Technology continues to transform virtually every aspect of the workplace. With an abundance of high performance laptops, tablets, smartphones, VoIP, and with applications such as WebEx and Skype employees can virtually work from anywhere and be as productive as working within an office. Many will argue that the benefits of virtual work abound, and that it is indeed the trend of the future. There is no question that there are many cost savings and environmental benefits to working virtual including reduced overheads, cheaper fuel and lower green gas emissions along with greater employee autonomy. Besides that, who really wants to put up with rush hour?
Realistically however, employers need to fully explore the issues that arise from virtual work and strike a balance that engages and connects the mobile workforce for maximum returns.
Culture – Workplace culture is the heartbeat of any company. It helps define company brands, and attract and retain top performers. What happens when employers allow a large segment of their workforce to go virtual? At what point or threshold does a “virtual workplace” start to affect culture and how do employers protect company culture from deteriorating? While the actual threshold may vary depending on the size of the company, a good rule of thumb is to start asking these types of questions as your virtual workforce climbs to the 15-20% level. Retaining a cultural essence with a large percentage of virtual workers becomes more challenging. Steps can be taken to ensure that scheduled in-office face time occurs at regular intervals for staff meetings, informal get together and other work type events.
Team – There are roles within organizations that simply do not lend themselves for virtual work. Roles that are team dependent are one such example. Allowing employees to physically leave a team where the nature of the work is dependent on inter-cooperation and joint problem solving can become less productive for both the team at the work location and the individual employee now working virtual/mobile.
Solitude – Virtual, mobile work is not for everyone. Many employees require daily camaraderie as part of their workflow and overall job satisfaction. Remove this and what is left is simply the work that may seem less appealing without the added social benefit of colleagues. The day is now more about work production and less about social interaction. As a virtual worker, one becomes less visible and more subject to “out of sight, out of mind.” This is where extra effort is required on the part of the employee to stay connected with their peers and managers at work so that their career progression does not stall or become derailed simply due to working virtual.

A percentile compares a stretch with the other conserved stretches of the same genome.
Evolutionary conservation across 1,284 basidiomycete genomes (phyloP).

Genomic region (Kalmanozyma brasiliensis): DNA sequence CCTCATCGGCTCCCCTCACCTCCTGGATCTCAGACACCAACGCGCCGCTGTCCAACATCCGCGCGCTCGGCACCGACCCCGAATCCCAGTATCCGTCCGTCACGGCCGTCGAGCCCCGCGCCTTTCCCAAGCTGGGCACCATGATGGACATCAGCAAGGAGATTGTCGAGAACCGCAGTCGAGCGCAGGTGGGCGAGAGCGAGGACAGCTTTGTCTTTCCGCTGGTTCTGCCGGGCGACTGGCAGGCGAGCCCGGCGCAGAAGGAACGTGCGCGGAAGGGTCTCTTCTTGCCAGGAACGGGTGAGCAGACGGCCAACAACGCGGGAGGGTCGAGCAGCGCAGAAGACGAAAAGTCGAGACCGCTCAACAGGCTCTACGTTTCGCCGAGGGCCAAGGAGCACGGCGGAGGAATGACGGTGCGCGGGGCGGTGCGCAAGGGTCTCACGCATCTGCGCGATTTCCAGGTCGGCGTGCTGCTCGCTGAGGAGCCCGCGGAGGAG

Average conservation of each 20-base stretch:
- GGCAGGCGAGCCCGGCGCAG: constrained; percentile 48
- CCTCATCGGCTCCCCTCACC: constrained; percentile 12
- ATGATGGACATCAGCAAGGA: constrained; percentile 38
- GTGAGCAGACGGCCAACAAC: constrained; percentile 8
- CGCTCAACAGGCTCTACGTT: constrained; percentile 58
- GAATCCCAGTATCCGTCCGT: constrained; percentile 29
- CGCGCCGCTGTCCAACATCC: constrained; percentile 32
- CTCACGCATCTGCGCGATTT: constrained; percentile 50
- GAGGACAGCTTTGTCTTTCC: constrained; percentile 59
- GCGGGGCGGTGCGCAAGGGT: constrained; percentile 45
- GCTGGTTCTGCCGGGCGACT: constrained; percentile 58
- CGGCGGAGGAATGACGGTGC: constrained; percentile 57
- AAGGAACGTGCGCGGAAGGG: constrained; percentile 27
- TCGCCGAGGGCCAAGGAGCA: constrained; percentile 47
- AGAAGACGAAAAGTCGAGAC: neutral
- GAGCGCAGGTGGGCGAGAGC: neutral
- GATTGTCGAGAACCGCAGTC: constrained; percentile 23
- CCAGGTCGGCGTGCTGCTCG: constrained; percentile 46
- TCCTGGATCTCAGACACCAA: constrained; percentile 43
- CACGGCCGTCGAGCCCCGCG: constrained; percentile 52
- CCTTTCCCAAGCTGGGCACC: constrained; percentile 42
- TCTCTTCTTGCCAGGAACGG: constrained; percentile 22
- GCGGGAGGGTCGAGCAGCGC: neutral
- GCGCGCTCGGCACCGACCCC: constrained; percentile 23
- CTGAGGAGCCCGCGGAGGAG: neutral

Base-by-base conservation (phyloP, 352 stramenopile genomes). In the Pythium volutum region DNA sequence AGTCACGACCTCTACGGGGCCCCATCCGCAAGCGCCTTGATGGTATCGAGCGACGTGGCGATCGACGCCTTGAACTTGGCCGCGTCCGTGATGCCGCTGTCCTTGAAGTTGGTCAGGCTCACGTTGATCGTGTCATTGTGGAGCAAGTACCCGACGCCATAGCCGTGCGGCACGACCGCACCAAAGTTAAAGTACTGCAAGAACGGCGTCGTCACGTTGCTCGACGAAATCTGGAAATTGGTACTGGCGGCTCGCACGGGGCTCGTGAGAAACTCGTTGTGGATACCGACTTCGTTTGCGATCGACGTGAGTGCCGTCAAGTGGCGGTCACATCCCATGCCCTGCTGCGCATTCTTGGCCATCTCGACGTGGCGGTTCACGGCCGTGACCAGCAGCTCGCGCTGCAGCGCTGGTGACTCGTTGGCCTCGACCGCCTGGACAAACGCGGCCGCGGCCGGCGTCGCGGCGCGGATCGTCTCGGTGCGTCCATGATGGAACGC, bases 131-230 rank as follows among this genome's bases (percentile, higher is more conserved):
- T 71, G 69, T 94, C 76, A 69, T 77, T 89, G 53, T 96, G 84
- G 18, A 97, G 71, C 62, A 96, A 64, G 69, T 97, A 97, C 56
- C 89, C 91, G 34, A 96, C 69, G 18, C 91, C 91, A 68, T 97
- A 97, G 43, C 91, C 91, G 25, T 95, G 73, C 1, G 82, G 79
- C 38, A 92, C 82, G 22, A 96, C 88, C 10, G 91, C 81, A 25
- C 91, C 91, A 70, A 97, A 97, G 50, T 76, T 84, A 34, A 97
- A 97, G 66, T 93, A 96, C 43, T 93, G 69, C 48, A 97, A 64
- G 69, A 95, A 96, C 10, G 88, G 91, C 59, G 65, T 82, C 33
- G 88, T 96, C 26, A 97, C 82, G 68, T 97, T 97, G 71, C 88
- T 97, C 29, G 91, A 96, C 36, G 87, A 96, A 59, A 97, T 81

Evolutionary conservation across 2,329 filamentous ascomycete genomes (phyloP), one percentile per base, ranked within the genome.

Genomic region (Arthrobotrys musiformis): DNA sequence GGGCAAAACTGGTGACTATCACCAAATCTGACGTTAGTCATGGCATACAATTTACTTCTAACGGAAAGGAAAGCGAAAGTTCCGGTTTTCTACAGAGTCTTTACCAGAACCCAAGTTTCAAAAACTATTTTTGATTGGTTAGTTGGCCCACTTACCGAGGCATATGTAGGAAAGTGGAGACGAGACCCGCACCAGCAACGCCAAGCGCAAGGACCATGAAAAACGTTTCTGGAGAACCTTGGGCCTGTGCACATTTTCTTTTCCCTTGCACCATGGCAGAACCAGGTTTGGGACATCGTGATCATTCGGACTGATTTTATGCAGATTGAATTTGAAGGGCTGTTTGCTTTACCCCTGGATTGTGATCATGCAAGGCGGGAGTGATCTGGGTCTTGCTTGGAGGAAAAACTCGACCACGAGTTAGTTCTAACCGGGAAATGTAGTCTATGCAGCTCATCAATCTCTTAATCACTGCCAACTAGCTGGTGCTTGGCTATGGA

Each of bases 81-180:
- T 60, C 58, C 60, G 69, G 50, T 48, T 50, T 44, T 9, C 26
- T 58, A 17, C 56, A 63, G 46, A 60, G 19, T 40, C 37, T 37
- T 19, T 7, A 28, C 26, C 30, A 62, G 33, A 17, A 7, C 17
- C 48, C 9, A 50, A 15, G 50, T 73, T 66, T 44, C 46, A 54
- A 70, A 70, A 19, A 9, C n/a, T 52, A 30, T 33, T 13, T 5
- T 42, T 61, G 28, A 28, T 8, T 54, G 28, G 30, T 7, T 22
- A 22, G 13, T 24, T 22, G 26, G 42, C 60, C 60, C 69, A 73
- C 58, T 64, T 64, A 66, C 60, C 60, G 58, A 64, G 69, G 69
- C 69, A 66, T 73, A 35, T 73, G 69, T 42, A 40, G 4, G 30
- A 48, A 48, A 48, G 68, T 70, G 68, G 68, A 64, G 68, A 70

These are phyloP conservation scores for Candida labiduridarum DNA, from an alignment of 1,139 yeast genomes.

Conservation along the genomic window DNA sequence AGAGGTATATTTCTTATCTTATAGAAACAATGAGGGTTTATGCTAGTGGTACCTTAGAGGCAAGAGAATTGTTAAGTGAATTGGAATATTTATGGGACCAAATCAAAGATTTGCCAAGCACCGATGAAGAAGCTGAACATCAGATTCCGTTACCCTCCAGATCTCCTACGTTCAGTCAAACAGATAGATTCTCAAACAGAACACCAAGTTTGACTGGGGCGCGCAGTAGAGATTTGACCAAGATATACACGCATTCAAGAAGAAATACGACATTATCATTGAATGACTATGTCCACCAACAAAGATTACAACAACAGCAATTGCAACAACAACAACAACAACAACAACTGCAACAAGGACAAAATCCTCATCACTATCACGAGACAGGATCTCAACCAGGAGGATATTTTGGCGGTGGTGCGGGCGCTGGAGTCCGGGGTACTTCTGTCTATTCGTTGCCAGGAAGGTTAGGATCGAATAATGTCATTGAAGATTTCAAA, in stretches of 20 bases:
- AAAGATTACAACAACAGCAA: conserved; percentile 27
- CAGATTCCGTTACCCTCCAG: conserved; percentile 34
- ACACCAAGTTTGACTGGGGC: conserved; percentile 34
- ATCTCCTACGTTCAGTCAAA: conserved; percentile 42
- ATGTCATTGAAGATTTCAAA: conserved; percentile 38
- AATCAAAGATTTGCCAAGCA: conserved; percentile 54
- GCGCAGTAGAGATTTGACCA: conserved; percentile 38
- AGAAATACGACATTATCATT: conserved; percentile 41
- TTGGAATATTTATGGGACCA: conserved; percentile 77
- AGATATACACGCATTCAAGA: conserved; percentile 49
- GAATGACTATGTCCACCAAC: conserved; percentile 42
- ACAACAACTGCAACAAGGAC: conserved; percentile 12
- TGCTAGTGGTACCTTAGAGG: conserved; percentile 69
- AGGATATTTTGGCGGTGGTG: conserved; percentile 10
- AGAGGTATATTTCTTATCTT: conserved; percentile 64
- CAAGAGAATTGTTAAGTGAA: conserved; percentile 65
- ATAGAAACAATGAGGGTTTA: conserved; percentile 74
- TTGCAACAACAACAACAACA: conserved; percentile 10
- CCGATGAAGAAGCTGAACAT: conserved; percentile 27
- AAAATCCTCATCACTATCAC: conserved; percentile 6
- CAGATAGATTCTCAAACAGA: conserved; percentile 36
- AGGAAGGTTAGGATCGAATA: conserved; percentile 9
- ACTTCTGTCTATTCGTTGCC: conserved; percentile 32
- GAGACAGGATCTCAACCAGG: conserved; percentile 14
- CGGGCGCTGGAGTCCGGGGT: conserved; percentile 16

Expectations – Working from home is an altered contractual arrangement. For employers, it requires a different management approach to balance autonomy with observation, and so regularly scheduled check-ins along with more formal meetings on a regular basis become more critical. At the same time, virtual employees’ need to respect that they still work for the company and must adhere to all the same rules and protocols required of a regular employee. This extends to the safeguarding of proprietary data/company information along with acceptable usage of social media and other emerging technologies during working hours.
Telecommuting vs. Virtual Worker – Telecommuting allows employees the opportunity to maximize technology by occasionally working away from the office while maintaining office space as their primary work location. Similar to the virtual worker approach, provided that there is a clear understanding on expectations, telecommuting can boost productivity by allowing employees the opportunity to maximize their time.
The Bottom Line – Given the technology shifts and constantly emerging capability to work remotely, it would be unwise to bet against an ever-increasing number of virtual workers in the future. While risks do exist for both organizations and employees alike, thoughtful consideration and preparation from managers and employees may actually improve the overall output of work along with the overall satisfaction and engagement of employees. Virtual employees must strive harder to stay connected and managers must do the same to ensure that communication, job expectations, recognition and other factors remain strong and that employees continue to feel valued.
Most recent Ceridian-Decima research highlights the evolving complexities in the modern workplace with multi-generational workforces in place, and the need for more personalized communication, coupled with more career performance/progression discussions and efforts at recognizing and making employees feel valued. Certainly the same can be said if not more so in creating and maintaining a highly mobile workforce.
- John Cardella is the Executive Vice-President and Chief People Officer for North American HR Operations, Ceridian HCM.